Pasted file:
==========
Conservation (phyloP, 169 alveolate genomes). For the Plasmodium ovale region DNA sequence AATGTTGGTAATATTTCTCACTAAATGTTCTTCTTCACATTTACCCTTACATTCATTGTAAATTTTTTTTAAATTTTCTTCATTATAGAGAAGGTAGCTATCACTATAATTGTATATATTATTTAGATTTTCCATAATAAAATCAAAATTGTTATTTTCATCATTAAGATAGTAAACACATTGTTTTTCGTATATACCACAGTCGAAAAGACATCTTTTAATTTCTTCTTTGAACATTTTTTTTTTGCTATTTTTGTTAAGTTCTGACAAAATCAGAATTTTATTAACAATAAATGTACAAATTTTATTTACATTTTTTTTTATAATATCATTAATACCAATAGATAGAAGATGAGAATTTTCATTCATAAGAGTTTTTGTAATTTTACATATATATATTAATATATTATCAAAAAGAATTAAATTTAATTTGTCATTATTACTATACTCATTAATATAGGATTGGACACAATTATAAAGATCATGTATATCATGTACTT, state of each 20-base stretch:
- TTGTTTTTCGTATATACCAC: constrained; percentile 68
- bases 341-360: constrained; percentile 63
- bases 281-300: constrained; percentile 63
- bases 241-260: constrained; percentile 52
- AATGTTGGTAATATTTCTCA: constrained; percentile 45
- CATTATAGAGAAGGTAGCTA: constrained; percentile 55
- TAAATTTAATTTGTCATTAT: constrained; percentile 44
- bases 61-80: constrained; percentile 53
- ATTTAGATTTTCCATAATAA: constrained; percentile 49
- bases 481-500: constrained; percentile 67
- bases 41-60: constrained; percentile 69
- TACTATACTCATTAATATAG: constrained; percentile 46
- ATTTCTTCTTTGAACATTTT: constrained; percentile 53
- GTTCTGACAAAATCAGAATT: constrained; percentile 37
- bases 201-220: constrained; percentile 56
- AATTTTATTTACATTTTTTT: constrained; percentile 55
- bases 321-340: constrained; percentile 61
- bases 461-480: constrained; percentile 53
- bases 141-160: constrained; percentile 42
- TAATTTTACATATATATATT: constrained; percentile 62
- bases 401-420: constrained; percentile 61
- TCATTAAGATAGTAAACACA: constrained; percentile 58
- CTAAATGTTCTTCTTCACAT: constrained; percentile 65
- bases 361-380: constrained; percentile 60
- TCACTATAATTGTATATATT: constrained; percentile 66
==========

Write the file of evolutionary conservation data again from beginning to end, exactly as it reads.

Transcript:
Conservation (phyloP, 169 alveolate genomes). For the Plasmodium ovale region DNA sequence AATGTTGGTAATATTTCTCACTAAATGTTCTTCTTCACATTTACCCTTACATTCATTGTAAATTTTTTTTAAATTTTCTTCATTATAGAGAAGGTAGCTATCACTATAATTGTATATATTATTTAGATTTTCCATAATAAAATCAAAATTGTTATTTTCATCATTAAGATAGTAAACACATTGTTTTTCGTATATACCACAGTCGAAAAGACATCTTTTAATTTCTTCTTTGAACATTTTTTTTTTGCTATTTTTGTTAAGTTCTGACAAAATCAGAATTTTATTAACAATAAATGTACAAATTTTATTTACATTTTTTTTTATAATATCATTAATACCAATAGATAGAAGATGAGAATTTTCATTCATAAGAGTTTTTGTAATTTTACATATATATATTAATATATTATCAAAAAGAATTAAATTTAATTTGTCATTATTACTATACTCATTAATATAGGATTGGACACAATTATAAAGATCATGTATATCATGTACTT, state of each 20-base stretch:
- TTGTTTTTCGTATATACCAC: constrained; percentile 68
- bases 341-360: constrained; percentile 63
- bases 281-300: constrained; percentile 63
- bases 241-260: constrained; percentile 52
- AATGTTGGTAATATTTCTCA: constrained; percentile 45
- CATTATAGAGAAGGTAGCTA: constrained; percentile 55
- TAAATTTAATTTGTCATTAT: constrained; percentile 44
- bases 61-80: constrained; percentile 53
- ATTTAGATTTTCCATAATAA: constrained; percentile 49
- bases 481-500: constrained; percentile 67
- bases 41-60: constrained; percentile 69
- TACTATACTCATTAATATAG: constrained; percentile 46
- ATTTCTTCTTTGAACATTTT: constrained; percentile 53
- GTTCTGACAAAATCAGAATT: constrained; percentile 37
- bases 201-220: constrained; percentile 56
- AATTTTATTTACATTTTTTT: constrained; percentile 55
- bases 321-340: constrained; percentile 61
- bases 461-480: constrained; percentile 53
- bases 141-160: constrained; percentile 42
- TAATTTTACATATATATATT: constrained; percentile 62
- bases 401-420: constrained; percentile 61
- TCATTAAGATAGTAAACACA: constrained; percentile 58
- CTAAATGTTCTTCTTCACAT: constrained; percentile 65
- bases 361-380: constrained; percentile 60
- TCACTATAATTGTATATATT: constrained; percentile 66